Both groups of heifers were on grass until late-November 1994. Before calving in February /March heifers were fed ad lib silage except for four weeks immediately before calving when they were fed 2kg of concentrates.

Pre-calving bodyweight for the control and selected group of heifers was 543 and 564kg, respectively (Table 2). Post-calving, and before turn-out to pasture in early-March, heifers were fed 9kg of concentrates plus ad lib grass silage. Average age of the animals at calving for the control and selected groups of heifers was 24.5 and 25.5 months, respectively. After turn-out concentrate feeding was reduced to 7kg a cow a day and from early-April onwards, animals were allocated to their respective feeding systems.


"Grass production in 1995 was very erratic with a very poor grass growth in August/September due to droughts, so concentrate feeding was higher than planned as a result," says Dr Dillon. Actual concentrate feeding rates were 863kg, 1449kg and 851kg of concentrates a cow for the Moore-park, high concentrate and high grass feeding systems, respectively. Over 200kg of this concentrate was fed during the drought, he says. An extra 1.5t of silage was also fed to each cow at this time.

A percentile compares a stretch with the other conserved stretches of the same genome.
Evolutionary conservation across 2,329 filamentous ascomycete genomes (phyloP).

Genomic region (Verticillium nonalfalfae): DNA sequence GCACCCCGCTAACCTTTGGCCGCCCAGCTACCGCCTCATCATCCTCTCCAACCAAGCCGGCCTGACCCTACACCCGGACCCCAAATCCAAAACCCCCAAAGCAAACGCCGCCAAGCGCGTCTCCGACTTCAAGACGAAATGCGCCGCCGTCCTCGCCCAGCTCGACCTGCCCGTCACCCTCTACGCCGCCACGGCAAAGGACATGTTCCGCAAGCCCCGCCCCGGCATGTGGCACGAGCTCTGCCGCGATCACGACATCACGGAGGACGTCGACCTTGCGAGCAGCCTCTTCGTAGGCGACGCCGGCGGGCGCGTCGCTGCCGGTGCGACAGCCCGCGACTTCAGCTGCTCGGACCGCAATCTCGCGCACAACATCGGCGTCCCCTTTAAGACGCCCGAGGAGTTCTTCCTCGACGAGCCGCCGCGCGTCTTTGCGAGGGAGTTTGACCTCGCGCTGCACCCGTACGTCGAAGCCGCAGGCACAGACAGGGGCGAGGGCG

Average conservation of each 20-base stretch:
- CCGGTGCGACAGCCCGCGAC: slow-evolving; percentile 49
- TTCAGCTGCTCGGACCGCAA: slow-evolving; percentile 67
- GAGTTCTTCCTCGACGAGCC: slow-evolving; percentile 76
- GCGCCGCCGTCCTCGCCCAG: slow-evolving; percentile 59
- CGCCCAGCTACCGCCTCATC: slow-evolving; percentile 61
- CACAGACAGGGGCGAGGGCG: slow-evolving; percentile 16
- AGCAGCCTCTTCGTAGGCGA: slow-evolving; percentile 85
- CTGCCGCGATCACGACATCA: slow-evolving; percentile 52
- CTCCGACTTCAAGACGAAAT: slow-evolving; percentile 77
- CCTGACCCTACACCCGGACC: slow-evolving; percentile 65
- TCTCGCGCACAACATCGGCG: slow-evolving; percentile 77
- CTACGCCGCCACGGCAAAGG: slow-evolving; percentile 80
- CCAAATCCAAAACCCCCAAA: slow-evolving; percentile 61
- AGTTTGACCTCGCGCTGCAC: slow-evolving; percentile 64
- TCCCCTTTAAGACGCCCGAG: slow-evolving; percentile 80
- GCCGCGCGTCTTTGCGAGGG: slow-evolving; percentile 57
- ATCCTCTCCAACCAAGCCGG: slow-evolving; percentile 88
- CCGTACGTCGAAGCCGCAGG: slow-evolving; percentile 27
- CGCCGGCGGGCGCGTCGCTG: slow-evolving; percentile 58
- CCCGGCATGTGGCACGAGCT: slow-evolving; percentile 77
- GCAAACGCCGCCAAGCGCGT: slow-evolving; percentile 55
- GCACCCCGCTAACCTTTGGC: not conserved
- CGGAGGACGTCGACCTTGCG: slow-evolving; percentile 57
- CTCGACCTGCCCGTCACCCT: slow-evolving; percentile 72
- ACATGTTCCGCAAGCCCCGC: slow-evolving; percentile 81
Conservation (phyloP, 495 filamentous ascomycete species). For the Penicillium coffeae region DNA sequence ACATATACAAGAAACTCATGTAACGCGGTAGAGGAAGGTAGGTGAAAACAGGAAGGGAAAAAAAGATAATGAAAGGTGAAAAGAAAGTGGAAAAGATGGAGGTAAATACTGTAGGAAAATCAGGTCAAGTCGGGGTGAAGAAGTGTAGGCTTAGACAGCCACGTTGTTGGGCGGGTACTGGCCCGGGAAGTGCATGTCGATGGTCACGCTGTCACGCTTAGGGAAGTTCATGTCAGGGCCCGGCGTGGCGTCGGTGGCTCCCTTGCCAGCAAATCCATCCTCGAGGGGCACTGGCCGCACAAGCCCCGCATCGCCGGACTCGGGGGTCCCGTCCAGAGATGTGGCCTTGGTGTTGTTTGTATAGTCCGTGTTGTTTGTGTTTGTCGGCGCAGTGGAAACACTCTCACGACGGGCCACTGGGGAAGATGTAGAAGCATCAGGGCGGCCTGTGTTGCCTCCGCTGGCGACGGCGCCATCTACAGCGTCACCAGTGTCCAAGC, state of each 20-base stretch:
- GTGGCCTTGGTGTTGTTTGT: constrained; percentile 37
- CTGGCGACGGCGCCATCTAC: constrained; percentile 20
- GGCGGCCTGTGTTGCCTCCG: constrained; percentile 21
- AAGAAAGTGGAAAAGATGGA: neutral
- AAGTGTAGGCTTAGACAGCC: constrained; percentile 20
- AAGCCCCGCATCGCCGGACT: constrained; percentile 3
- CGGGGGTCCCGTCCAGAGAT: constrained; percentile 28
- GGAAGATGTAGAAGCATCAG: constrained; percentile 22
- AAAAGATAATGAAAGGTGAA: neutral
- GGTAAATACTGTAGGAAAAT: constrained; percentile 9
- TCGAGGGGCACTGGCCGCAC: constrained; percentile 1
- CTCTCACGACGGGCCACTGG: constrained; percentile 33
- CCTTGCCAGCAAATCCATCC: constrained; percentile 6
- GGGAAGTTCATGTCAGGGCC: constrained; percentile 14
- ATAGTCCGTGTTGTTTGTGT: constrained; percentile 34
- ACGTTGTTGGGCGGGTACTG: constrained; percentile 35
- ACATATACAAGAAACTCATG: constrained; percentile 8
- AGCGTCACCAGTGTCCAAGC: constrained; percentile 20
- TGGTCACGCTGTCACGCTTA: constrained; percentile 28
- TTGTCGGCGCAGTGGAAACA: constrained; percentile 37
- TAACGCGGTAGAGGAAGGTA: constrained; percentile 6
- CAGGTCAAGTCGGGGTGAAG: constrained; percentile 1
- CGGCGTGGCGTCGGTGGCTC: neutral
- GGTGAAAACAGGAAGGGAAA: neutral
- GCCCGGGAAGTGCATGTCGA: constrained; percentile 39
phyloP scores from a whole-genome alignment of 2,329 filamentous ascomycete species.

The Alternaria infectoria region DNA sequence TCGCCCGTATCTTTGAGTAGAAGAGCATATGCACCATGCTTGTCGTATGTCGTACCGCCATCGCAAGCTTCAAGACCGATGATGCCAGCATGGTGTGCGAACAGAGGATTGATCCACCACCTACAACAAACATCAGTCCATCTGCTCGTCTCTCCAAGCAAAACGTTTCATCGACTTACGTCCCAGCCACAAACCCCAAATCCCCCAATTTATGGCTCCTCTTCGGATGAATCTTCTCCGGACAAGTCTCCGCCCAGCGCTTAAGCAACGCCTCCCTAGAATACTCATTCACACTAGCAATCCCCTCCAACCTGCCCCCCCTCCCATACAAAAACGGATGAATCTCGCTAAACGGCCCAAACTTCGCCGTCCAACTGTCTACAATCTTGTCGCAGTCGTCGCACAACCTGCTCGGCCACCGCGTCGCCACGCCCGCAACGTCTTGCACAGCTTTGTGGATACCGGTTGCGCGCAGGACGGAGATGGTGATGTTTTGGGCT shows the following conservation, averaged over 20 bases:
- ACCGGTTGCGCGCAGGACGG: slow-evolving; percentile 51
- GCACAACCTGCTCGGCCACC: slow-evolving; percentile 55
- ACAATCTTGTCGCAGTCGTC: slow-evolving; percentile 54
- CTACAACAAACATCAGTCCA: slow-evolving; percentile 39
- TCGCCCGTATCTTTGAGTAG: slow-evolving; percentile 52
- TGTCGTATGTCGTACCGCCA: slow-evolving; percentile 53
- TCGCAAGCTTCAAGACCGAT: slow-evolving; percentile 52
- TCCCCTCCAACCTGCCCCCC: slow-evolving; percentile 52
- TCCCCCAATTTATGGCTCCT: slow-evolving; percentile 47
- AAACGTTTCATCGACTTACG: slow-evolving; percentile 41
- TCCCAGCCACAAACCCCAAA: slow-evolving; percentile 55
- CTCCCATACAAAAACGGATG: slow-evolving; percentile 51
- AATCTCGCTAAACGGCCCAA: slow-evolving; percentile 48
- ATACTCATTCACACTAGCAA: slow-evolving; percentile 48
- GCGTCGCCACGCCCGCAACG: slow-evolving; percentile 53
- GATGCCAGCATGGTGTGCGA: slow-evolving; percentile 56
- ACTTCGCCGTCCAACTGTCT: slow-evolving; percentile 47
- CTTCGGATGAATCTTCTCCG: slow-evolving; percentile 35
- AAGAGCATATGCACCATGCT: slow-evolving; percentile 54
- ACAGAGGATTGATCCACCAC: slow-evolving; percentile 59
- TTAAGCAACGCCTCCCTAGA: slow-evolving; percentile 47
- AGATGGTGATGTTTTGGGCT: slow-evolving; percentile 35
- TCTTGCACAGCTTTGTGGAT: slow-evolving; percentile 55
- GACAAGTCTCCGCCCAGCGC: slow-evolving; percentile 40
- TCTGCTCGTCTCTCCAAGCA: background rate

Milk production and grazing

High merit cows produced significantly more milk a cow (946kg) of lower fat content (-0.31%) and with a slightly lower protein content (-0.09%) than the average merit animals (Table 3). Fat and protein yield was significantly higher (+17%) for the high merit cows, mainly due to the higher milk yield.

Dr Dillon stresses that the lower protein of the high merit cows compared with control cows (-0.09%) is merely a reflection of the difference in genetic index for protein of the two groups (-0.1%) in favour of average merit cows. "There is no indication in the trial that the higher indexed animals are producing lower constituent milk because they are higher merit animals," he says.

Production results for both genetic levels for each feeding system are shown in tables 4, 5, and 6.

Milk production for the groups in both the Moorepark and high grass intake feeding systems is similar. The difference in milk production between genotypes is lowest in the high concentrate feeding system. Response to higher concentrate levels was similar for both genotypes at 0.67kg of milk a kg of extra concentrates fed.